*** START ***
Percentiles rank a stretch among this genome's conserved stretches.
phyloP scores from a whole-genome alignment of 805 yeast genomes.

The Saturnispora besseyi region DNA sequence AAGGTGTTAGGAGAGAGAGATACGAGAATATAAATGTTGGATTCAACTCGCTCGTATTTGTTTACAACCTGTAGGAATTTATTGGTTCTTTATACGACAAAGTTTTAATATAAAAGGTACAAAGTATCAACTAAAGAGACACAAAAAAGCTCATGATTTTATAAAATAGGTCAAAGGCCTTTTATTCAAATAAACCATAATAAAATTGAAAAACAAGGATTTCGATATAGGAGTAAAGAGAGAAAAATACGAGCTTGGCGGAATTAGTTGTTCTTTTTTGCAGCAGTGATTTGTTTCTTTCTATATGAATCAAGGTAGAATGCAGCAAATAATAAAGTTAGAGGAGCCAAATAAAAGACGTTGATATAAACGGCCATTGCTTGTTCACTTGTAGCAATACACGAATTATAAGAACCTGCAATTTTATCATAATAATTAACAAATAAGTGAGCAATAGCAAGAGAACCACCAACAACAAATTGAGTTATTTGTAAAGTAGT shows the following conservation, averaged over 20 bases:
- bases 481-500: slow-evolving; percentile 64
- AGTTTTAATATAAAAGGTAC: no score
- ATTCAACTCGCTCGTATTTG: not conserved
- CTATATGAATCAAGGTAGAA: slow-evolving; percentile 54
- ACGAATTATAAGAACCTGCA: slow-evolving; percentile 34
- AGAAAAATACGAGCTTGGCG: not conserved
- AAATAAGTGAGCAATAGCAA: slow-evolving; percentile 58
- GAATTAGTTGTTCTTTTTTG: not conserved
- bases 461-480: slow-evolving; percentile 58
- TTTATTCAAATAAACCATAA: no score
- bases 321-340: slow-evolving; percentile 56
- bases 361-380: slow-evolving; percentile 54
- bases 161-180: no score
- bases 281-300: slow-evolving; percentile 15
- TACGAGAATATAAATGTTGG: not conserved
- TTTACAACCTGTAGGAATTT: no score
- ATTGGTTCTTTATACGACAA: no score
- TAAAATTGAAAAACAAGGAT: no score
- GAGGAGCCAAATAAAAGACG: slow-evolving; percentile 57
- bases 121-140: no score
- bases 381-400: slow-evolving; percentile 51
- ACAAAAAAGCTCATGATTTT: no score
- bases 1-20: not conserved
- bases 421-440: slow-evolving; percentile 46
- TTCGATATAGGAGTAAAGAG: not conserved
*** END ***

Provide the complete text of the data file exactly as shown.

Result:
Percentiles rank a stretch among this genome's conserved stretches.
phyloP scores from a whole-genome alignment of 805 yeast genomes.

The Saturnispora besseyi region DNA sequence AAGGTGTTAGGAGAGAGAGATACGAGAATATAAATGTTGGATTCAACTCGCTCGTATTTGTTTACAACCTGTAGGAATTTATTGGTTCTTTATACGACAAAGTTTTAATATAAAAGGTACAAAGTATCAACTAAAGAGACACAAAAAAGCTCATGATTTTATAAAATAGGTCAAAGGCCTTTTATTCAAATAAACCATAATAAAATTGAAAAACAAGGATTTCGATATAGGAGTAAAGAGAGAAAAATACGAGCTTGGCGGAATTAGTTGTTCTTTTTTGCAGCAGTGATTTGTTTCTTTCTATATGAATCAAGGTAGAATGCAGCAAATAATAAAGTTAGAGGAGCCAAATAAAAGACGTTGATATAAACGGCCATTGCTTGTTCACTTGTAGCAATACACGAATTATAAGAACCTGCAATTTTATCATAATAATTAACAAATAAGTGAGCAATAGCAAGAGAACCACCAACAACAAATTGAGTTATTTGTAAAGTAGT shows the following conservation, averaged over 20 bases:
- bases 481-500: slow-evolving; percentile 64
- AGTTTTAATATAAAAGGTAC: no score
- ATTCAACTCGCTCGTATTTG: not conserved
- CTATATGAATCAAGGTAGAA: slow-evolving; percentile 54
- ACGAATTATAAGAACCTGCA: slow-evolving; percentile 34
- AGAAAAATACGAGCTTGGCG: not conserved
- AAATAAGTGAGCAATAGCAA: slow-evolving; percentile 58
- GAATTAGTTGTTCTTTTTTG: not conserved
- bases 461-480: slow-evolving; percentile 58
- TTTATTCAAATAAACCATAA: no score
- bases 321-340: slow-evolving; percentile 56
- bases 361-380: slow-evolving; percentile 54
- bases 161-180: no score
- bases 281-300: slow-evolving; percentile 15
- TACGAGAATATAAATGTTGG: not conserved
- TTTACAACCTGTAGGAATTT: no score
- ATTGGTTCTTTATACGACAA: no score
- TAAAATTGAAAAACAAGGAT: no score
- GAGGAGCCAAATAAAAGACG: slow-evolving; percentile 57
- bases 121-140: no score
- bases 381-400: slow-evolving; percentile 51
- ACAAAAAAGCTCATGATTTT: no score
- bases 1-20: not conserved
- bases 421-440: slow-evolving; percentile 46
- TTCGATATAGGAGTAAAGAG: not conserved